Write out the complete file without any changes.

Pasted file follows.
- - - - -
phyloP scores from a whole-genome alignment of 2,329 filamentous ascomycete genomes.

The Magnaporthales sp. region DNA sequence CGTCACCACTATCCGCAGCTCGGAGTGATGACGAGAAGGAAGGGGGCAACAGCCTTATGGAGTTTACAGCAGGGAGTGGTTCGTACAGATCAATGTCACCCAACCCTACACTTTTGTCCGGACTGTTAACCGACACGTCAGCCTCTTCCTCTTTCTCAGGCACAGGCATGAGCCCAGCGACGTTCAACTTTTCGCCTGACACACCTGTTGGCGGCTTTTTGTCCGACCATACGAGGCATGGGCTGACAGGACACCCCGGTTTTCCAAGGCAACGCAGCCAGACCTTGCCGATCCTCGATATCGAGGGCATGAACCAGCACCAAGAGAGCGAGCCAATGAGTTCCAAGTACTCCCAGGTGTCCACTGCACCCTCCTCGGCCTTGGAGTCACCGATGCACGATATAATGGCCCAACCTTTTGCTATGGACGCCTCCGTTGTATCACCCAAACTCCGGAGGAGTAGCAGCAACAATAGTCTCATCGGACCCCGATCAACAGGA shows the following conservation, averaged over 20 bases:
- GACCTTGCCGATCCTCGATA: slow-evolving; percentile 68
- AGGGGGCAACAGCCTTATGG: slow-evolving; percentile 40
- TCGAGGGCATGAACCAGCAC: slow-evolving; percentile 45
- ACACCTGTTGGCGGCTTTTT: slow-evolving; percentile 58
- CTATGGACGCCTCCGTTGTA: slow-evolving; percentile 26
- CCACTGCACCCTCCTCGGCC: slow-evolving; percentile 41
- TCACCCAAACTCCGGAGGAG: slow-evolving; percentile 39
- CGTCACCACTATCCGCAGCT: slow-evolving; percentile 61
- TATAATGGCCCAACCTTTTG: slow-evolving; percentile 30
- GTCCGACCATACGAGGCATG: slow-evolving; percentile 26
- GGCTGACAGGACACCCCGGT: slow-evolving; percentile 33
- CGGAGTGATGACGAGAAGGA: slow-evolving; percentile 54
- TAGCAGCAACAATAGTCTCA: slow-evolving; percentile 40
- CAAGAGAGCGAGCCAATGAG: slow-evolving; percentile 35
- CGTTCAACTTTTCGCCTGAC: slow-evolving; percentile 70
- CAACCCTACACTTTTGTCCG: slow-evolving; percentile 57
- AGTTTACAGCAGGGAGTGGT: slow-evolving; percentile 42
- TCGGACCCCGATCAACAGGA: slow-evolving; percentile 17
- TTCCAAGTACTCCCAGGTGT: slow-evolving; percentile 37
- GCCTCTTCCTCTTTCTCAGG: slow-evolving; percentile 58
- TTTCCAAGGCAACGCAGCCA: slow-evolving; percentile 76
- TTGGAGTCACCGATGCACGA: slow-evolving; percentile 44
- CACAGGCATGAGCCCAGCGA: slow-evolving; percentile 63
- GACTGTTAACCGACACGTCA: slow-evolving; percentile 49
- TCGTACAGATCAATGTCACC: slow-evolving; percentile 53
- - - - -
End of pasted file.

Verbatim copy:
phyloP scores from a whole-genome alignment of 2,329 filamentous ascomycete genomes.

The Magnaporthales sp. region DNA sequence CGTCACCACTATCCGCAGCTCGGAGTGATGACGAGAAGGAAGGGGGCAACAGCCTTATGGAGTTTACAGCAGGGAGTGGTTCGTACAGATCAATGTCACCCAACCCTACACTTTTGTCCGGACTGTTAACCGACACGTCAGCCTCTTCCTCTTTCTCAGGCACAGGCATGAGCCCAGCGACGTTCAACTTTTCGCCTGACACACCTGTTGGCGGCTTTTTGTCCGACCATACGAGGCATGGGCTGACAGGACACCCCGGTTTTCCAAGGCAACGCAGCCAGACCTTGCCGATCCTCGATATCGAGGGCATGAACCAGCACCAAGAGAGCGAGCCAATGAGTTCCAAGTACTCCCAGGTGTCCACTGCACCCTCCTCGGCCTTGGAGTCACCGATGCACGATATAATGGCCCAACCTTTTGCTATGGACGCCTCCGTTGTATCACCCAAACTCCGGAGGAGTAGCAGCAACAATAGTCTCATCGGACCCCGATCAACAGGA shows the following conservation, averaged over 20 bases:
- GACCTTGCCGATCCTCGATA: slow-evolving; percentile 68
- AGGGGGCAACAGCCTTATGG: slow-evolving; percentile 40
- TCGAGGGCATGAACCAGCAC: slow-evolving; percentile 45
- ACACCTGTTGGCGGCTTTTT: slow-evolving; percentile 58
- CTATGGACGCCTCCGTTGTA: slow-evolving; percentile 26
- CCACTGCACCCTCCTCGGCC: slow-evolving; percentile 41
- TCACCCAAACTCCGGAGGAG: slow-evolving; percentile 39
- CGTCACCACTATCCGCAGCT: slow-evolving; percentile 61
- TATAATGGCCCAACCTTTTG: slow-evolving; percentile 30
- GTCCGACCATACGAGGCATG: slow-evolving; percentile 26
- GGCTGACAGGACACCCCGGT: slow-evolving; percentile 33
- CGGAGTGATGACGAGAAGGA: slow-evolving; percentile 54
- TAGCAGCAACAATAGTCTCA: slow-evolving; percentile 40
- CAAGAGAGCGAGCCAATGAG: slow-evolving; percentile 35
- CGTTCAACTTTTCGCCTGAC: slow-evolving; percentile 70
- CAACCCTACACTTTTGTCCG: slow-evolving; percentile 57
- AGTTTACAGCAGGGAGTGGT: slow-evolving; percentile 42
- TCGGACCCCGATCAACAGGA: slow-evolving; percentile 17
- TTCCAAGTACTCCCAGGTGT: slow-evolving; percentile 37
- GCCTCTTCCTCTTTCTCAGG: slow-evolving; percentile 58
- TTTCCAAGGCAACGCAGCCA: slow-evolving; percentile 76
- TTGGAGTCACCGATGCACGA: slow-evolving; percentile 44
- CACAGGCATGAGCCCAGCGA: slow-evolving; percentile 63
- GACTGTTAACCGACACGTCA: slow-evolving; percentile 49
- TCGTACAGATCAATGTCACC: slow-evolving; percentile 53